Wednesday 4th April 2018
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Winona Capital, a Chicago-based private equity firm that invests in consumer brands, has put more capital into Rodd & Gunn New Zealand, saying it is "excited" to be supporting the unprofitable clothing chain during its growth phase in North America.
Winona bought an additional 16.4 million shares in Rodd & Gunn last July, lifting its holding to about 102.2 million shares, or 55 percent of the company. The firm first invested in Rodd & Gunn in October 2015, buying about 81.8 million shares for $20 million, or about 24 cents a share. If the same price was used last year, it would have injected a further $4 million.
Rodd & Gunn posted sales growth of 9.6 percent to $90.5 million in the year ended June 30, 2017, but cost of sales and increased expenses, including freight and travel, led to an operating loss of $964,314 from an operating profit of $1.4 million in 2016. Its net loss rose to $1.65 million from a loss of $968,794 in 2016, even though finance costs more than halved in the latest year. It had to get a waiver from its bank, ANZ Bank New Zealand, after breaching covenants, the annual report says. All of its $9.79 million of debt was coming due in six months or less.
"Yes we made an investment last summer - purely out of excitement," Luke Reese, managing director at Winona, told BusinessDesk. "We understand as well as we invest in companies they usually don't generate profits in the middle of their growth phase."
Rodd & Gun has opened stores in California, New York and Greenwich, Connecticut, and sells via wholesalers and through specialty menswear shops in the US and has distribution through existing Canadian stores. Winona's investment is part of a pool of funds of around US$300 million that the firm puts into consumer-related businesses and brands ranging from foods to pet care to ski gear, outdoor clothing and jewellery.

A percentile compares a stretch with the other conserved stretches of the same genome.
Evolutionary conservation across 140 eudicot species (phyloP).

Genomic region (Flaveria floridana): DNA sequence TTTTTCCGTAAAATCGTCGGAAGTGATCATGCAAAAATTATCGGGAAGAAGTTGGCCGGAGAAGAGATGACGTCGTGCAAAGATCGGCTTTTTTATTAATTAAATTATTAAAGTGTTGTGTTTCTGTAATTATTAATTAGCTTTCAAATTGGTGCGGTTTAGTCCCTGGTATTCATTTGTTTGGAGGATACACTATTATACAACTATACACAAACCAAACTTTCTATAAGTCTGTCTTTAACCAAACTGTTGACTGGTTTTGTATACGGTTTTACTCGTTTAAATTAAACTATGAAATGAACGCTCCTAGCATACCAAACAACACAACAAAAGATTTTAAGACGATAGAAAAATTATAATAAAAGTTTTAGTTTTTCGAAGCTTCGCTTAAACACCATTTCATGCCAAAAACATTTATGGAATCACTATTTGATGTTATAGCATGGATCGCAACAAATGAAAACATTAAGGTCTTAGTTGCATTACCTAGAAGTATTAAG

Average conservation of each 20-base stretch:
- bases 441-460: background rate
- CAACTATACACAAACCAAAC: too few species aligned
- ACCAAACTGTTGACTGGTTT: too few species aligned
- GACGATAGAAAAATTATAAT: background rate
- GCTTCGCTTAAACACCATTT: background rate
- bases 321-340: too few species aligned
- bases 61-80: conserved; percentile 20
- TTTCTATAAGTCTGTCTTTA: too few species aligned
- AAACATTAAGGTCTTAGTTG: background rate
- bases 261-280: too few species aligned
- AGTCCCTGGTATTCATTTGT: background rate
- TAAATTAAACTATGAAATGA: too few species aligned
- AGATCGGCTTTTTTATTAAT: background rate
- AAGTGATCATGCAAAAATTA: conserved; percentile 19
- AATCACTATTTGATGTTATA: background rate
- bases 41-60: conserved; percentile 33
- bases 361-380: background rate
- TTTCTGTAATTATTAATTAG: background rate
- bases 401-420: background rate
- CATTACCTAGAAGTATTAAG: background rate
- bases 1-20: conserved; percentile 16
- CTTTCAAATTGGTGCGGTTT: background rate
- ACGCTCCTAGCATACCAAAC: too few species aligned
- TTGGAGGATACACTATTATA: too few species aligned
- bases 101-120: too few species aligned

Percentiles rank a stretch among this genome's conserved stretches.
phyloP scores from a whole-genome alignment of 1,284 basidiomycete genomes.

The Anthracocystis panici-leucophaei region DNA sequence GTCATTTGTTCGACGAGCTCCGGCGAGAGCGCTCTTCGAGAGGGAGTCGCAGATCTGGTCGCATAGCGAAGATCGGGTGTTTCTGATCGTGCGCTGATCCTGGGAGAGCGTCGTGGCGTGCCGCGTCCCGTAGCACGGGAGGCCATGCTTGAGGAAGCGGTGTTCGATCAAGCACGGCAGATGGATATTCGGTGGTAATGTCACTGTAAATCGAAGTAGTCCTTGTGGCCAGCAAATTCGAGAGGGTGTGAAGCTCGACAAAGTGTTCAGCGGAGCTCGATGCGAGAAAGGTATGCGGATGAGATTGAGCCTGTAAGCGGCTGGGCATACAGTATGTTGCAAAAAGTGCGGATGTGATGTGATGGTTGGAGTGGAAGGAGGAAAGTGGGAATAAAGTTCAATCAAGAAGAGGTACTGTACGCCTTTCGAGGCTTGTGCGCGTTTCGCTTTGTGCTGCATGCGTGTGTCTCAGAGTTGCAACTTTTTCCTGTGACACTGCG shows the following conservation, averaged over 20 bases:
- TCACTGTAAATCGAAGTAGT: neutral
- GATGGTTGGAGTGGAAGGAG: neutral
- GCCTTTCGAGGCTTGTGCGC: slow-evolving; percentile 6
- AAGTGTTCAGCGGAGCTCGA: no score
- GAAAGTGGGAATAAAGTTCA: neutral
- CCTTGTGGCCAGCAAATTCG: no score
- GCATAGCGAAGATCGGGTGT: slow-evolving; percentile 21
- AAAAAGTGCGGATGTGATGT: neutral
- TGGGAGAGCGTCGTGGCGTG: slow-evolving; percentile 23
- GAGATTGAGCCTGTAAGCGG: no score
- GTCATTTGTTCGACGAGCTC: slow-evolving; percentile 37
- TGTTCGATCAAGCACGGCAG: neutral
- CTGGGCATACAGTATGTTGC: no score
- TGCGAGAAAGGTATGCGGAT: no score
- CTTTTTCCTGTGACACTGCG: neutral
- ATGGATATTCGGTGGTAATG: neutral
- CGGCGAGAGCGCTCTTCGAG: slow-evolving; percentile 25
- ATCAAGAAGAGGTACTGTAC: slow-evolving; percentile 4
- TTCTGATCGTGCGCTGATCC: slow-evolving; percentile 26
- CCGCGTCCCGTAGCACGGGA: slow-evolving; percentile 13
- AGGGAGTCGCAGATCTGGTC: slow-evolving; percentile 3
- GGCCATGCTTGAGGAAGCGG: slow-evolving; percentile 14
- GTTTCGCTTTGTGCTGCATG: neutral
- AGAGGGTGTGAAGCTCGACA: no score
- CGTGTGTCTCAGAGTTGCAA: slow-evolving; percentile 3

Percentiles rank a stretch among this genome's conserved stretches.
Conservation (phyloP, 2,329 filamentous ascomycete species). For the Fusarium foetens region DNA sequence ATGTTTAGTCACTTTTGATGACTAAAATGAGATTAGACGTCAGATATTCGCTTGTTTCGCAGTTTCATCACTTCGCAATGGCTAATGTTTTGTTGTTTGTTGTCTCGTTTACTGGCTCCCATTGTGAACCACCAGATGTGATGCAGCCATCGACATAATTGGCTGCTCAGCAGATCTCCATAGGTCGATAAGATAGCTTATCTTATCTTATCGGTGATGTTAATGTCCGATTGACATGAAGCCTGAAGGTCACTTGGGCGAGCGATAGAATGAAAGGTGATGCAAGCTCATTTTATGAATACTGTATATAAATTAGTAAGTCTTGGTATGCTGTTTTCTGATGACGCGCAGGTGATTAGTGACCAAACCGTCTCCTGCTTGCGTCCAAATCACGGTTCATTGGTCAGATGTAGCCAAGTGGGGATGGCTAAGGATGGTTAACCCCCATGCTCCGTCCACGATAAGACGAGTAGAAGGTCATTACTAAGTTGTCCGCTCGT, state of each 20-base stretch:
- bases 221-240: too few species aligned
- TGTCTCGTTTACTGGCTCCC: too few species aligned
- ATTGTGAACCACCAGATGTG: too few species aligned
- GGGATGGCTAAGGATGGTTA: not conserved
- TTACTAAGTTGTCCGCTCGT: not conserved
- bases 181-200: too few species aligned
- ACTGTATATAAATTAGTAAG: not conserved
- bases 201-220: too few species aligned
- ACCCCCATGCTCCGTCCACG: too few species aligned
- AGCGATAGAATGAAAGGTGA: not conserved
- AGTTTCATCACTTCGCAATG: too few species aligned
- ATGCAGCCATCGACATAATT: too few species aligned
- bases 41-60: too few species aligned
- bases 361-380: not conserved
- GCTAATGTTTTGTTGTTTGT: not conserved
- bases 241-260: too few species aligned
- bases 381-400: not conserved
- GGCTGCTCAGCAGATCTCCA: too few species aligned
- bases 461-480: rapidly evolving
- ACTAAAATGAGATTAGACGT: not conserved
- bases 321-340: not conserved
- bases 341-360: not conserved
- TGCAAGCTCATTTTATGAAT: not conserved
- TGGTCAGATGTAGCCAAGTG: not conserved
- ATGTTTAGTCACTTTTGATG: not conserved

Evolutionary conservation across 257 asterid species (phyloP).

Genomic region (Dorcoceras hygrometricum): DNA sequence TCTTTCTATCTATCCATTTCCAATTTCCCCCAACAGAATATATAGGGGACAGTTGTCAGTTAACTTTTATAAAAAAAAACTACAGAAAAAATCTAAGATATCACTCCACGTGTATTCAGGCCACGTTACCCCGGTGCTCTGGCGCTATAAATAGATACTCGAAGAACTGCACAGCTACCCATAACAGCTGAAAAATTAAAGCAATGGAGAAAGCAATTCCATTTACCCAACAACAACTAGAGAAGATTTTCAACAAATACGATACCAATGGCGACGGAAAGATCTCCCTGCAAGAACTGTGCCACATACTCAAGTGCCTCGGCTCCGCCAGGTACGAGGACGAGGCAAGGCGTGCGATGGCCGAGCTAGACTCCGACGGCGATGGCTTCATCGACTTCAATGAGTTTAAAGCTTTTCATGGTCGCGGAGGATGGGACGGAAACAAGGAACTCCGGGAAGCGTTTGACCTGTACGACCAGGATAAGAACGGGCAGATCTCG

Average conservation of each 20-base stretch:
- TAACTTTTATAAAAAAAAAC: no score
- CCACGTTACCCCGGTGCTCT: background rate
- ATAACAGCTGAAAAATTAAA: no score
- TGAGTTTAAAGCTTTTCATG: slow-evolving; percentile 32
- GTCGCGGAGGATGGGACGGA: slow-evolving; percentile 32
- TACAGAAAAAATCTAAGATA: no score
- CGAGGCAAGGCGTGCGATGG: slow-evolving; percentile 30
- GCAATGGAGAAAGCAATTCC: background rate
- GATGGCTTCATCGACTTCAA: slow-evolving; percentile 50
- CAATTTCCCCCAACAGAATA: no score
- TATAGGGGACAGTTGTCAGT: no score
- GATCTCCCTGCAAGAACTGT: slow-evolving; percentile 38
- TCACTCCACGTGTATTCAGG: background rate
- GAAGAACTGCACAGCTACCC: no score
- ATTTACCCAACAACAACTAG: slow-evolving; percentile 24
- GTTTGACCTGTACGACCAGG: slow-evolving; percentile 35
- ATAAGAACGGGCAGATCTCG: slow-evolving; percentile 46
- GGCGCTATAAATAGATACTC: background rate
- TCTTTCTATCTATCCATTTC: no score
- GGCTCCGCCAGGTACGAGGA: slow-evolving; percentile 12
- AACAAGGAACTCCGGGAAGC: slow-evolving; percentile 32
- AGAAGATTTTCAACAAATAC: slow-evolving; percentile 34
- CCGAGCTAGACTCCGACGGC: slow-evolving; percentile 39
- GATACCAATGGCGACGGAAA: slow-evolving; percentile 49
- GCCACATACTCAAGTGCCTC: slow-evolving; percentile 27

"The loss-making in '17 for Rodd & Gunn was primarily from the North American expansion," Reese said. "We're investing well ahead of the growth curve in North America and seeing spectacular growth - about eight times in a 3-year period. And we're now profitable," he said, referring to the North American market.
US sales topped $100 million in 2016, managing director Mike Beagley, who owns 34 percent of the retailer with Lewis Grant, said at the time. The brand plays on its outdoorsy New Zealand heritage and roots that it traces back to 1946. Beagley wasn't immediately available to comment on the 2017 results.
The retailer's financial statements show it had contributed equity of $36.8 million in 2017, of which $11.8 million was from 83 million ordinary shares and $25 million was from about 102 million preference A shares. The only change from a year earlier is an increase of 20 million preference shares, an uplift of $5 million.
Asked if there was a cut-off date for the Rodd & Gunn investment, which was made about 2 1/2 years ago, Reese said Winona didn't have any set maturity date such as the five-year horizon sometimes invoked for private equity firms.
"Under no circumstances do we live by a timetable," he said. "We will grow until we believe it is the right time for all shareholders. We have the utmost faith in Rodd & Gunn. We're incredibly excited."
In explaining why the company is a going concern, notes to the accounts say it has "received the commitment of continuing support of shareholders" and it doesn't see an issue around meeting the terms and conditions of its bank facilities. It also says trading is to forecast even taking into account "uncertainties relating predominantly to market conditions across all territories" and exchange rate fluctuations.
Rodd & Gunn tidied up its affairs ahead of Winona's original investment in 2015, acquiring all the shares in Rodd & Gunn Australia, which became a subsidiary, for a total consideration of $14.2 million in shares, cash and a loan.
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